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Molecular stop signal identified: The surveillance system of cell division

Molecular stop signal identified: The surveillance system of cell division
Credit: Current Biology (2024). DOI: 10.1016/j.cub.2024.03.062

Several million cells divide every second in our bodies. During nuclear division (mitosis), the genetic material must be distributed correctly and completely between the daughter cells—errors in this process can lead to defective developments or genetic disorders, and many cancer cells are also characterized by unequal numbers of chromosomes.

Therefore, if errors in the division process become apparent, the cell can stop it. Biologists at the University of Duisburg-Essen have been able to elucidate this process at a molecular level. Their findings are published in Current Biology.

During , mitotic spindles are formed—tiny fibers that originate at opposite poles of the cell and bind to the chromosomes to pull one representative of each sister chromatid into one of the two resulting cells. A sophisticated monitoring system is in place to prevent errors during cell division. This system sends a "Stop! Dont divide yet!" signal to the cell as long as not all chromosomes have correctly connected to the mitotic spindle.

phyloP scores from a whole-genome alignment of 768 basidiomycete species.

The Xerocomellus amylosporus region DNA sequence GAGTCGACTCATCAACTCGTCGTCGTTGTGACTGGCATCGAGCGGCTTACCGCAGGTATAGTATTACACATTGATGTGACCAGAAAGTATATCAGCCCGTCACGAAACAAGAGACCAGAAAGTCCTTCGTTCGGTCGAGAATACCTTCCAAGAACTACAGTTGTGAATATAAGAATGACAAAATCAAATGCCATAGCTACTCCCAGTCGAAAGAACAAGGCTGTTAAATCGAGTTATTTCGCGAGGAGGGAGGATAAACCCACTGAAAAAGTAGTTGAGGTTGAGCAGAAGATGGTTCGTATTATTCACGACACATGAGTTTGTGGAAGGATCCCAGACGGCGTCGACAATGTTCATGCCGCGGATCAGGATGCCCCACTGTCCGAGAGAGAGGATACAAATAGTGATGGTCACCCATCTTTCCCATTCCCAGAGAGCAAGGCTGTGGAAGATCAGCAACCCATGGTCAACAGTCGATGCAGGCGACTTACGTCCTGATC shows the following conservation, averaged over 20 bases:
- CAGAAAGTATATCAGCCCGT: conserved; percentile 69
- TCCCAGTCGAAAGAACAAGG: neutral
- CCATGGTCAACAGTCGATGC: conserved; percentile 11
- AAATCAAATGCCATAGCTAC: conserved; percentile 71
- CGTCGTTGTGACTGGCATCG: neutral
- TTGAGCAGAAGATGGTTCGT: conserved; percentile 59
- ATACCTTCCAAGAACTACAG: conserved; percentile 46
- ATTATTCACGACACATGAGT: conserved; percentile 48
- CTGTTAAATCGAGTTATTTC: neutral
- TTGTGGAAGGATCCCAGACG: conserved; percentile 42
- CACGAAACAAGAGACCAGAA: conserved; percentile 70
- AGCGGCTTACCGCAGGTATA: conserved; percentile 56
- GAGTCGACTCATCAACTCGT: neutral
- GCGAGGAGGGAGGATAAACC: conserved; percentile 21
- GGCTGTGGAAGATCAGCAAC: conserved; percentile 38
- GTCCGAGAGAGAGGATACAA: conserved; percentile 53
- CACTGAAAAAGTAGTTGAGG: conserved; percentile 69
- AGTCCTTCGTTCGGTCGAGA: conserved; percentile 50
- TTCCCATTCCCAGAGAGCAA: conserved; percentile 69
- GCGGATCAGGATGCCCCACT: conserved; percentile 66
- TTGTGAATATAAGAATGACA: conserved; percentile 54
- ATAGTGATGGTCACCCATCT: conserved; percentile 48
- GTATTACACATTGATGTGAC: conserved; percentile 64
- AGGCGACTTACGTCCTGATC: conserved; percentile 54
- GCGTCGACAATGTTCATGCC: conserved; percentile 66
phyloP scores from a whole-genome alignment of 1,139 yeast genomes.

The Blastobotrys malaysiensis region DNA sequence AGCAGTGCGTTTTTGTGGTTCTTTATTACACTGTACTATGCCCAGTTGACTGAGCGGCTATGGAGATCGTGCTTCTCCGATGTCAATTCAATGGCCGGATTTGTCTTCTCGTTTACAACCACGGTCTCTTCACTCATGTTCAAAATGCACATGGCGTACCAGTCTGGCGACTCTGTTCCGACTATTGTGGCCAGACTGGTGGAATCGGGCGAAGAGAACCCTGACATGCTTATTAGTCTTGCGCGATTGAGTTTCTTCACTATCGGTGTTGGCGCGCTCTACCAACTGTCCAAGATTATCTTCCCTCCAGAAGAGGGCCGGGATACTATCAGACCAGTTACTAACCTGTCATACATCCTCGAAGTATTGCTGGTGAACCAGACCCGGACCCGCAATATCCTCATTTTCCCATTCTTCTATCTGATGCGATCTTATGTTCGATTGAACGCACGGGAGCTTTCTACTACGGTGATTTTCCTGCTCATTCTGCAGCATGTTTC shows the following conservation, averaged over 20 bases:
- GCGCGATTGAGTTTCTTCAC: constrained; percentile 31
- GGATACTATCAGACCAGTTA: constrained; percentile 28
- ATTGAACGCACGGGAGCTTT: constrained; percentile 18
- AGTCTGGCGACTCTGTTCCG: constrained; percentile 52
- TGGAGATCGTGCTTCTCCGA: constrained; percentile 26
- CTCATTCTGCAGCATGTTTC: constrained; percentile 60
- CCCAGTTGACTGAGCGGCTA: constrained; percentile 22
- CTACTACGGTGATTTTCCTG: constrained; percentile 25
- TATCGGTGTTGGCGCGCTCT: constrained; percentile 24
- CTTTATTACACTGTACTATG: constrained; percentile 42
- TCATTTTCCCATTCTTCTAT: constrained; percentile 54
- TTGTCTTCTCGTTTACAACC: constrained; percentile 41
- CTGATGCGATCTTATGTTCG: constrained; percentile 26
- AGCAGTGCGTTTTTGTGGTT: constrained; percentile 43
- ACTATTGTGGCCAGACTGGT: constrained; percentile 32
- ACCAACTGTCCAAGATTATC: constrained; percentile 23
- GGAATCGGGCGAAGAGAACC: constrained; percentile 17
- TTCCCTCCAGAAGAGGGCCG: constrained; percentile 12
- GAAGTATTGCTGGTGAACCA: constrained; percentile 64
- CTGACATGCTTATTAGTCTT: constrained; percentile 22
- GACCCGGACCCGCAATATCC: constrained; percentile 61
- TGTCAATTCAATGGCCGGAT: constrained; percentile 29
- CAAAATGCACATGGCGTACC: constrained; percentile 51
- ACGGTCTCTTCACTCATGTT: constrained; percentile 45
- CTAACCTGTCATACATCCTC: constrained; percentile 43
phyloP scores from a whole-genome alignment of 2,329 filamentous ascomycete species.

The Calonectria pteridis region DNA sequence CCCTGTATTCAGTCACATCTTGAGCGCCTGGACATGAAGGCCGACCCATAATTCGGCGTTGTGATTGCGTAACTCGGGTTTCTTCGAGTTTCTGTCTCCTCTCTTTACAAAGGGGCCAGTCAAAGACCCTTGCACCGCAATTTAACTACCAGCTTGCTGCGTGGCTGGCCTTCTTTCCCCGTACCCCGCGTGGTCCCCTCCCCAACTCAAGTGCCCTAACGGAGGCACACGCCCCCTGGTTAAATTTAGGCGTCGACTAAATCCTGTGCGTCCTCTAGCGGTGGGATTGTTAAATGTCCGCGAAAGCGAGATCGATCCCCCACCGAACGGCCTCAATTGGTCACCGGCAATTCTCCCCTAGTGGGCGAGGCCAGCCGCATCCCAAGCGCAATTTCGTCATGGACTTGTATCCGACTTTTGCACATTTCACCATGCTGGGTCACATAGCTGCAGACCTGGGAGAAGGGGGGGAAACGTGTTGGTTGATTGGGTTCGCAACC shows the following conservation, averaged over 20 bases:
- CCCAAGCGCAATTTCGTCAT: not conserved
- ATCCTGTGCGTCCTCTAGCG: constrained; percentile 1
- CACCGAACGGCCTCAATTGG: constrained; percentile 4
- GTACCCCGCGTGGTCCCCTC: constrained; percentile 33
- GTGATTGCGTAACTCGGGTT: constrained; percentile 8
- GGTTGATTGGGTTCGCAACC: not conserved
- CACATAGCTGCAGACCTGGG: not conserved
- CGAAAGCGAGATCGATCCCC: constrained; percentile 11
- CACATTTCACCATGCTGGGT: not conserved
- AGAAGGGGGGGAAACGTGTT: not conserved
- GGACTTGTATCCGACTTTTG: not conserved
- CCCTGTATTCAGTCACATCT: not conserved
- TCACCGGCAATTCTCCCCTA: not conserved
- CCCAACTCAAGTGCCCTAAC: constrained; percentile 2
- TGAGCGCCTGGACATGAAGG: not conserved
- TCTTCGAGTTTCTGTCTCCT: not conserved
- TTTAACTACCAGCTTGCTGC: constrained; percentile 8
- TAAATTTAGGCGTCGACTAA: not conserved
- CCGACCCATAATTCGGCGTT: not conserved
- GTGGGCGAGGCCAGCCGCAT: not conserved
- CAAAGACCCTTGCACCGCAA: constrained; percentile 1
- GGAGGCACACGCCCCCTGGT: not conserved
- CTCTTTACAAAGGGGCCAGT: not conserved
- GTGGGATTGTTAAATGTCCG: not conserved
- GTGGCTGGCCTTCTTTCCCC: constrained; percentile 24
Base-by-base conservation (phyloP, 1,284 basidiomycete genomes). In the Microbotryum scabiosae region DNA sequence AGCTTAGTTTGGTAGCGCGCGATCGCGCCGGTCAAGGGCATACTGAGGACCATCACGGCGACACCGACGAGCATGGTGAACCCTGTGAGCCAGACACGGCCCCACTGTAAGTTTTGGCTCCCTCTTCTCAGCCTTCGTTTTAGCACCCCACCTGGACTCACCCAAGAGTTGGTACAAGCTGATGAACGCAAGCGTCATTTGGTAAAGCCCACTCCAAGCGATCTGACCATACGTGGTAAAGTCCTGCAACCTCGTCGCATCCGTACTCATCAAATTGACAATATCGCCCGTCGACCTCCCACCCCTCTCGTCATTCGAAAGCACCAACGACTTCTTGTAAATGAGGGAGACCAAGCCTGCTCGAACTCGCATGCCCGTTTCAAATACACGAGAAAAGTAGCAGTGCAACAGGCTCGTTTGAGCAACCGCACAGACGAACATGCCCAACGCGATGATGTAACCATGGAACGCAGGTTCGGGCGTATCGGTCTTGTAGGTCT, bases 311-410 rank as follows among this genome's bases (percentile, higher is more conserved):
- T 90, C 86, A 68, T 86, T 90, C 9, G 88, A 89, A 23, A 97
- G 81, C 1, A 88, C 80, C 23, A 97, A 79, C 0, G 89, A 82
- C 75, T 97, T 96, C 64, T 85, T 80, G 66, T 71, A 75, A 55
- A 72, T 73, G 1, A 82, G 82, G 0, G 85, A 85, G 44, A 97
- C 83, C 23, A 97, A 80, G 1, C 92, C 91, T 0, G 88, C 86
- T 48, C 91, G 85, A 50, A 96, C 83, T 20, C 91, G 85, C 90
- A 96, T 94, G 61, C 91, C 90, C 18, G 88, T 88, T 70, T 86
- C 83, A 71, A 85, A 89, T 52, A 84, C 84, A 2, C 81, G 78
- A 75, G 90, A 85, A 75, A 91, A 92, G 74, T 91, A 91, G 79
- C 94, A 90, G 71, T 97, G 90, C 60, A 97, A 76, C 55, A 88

Researchers from the University of Duisburg-Essen (UDE) and colleagues from the Max Planck Institute of Molecular Physiology in Dortmund, have now been able to gain new insights into the molecular mechanism of this surveillance system.

They discovered how the initiator of the stop signal, a called Mps1, is bound to the attachment site of the chromosomes and how it is only dislodged once the chromosomes are correctly bound to the .

The study, carried out in the Collaborative Research Center 1430 Molecular Mechanisms of Cell State Transitions at the UDE, answers long-standing questions about the mechanism of the molecular stop signal and how it is switched off.

"We were able to establish that Mps1 is involved in other processes of chromosome division in addition to the initiation of the stop signal," explains Richard Pleuger, first author from the research group Molecular Genetics I headed by Prof. Dr. Stefan Westermann. "In the future, the mutants we have established could be used to investigate further aspects that are still poorly understood."

Predictions of atomic protein structures and binding surfaces using (AI) were particularly important for the project. In the future, AI-inspired, precise experiments promise further insights into the mechanism of cell division—for example, to clarify how faulty attachments are recognized and corrected.

More information: Richard Pleuger et al, Microtubule end-on attachment maturation regulates Mps1 association with its kinetochore receptor, Current Biology (2024). DOI: 10.1016/j.cub.2024.03.062

Journal information: Current Biology

Citation: Molecular stop signal identified: The surveillance system of cell division (2024, June 4) retrieved 20 July 2024 from
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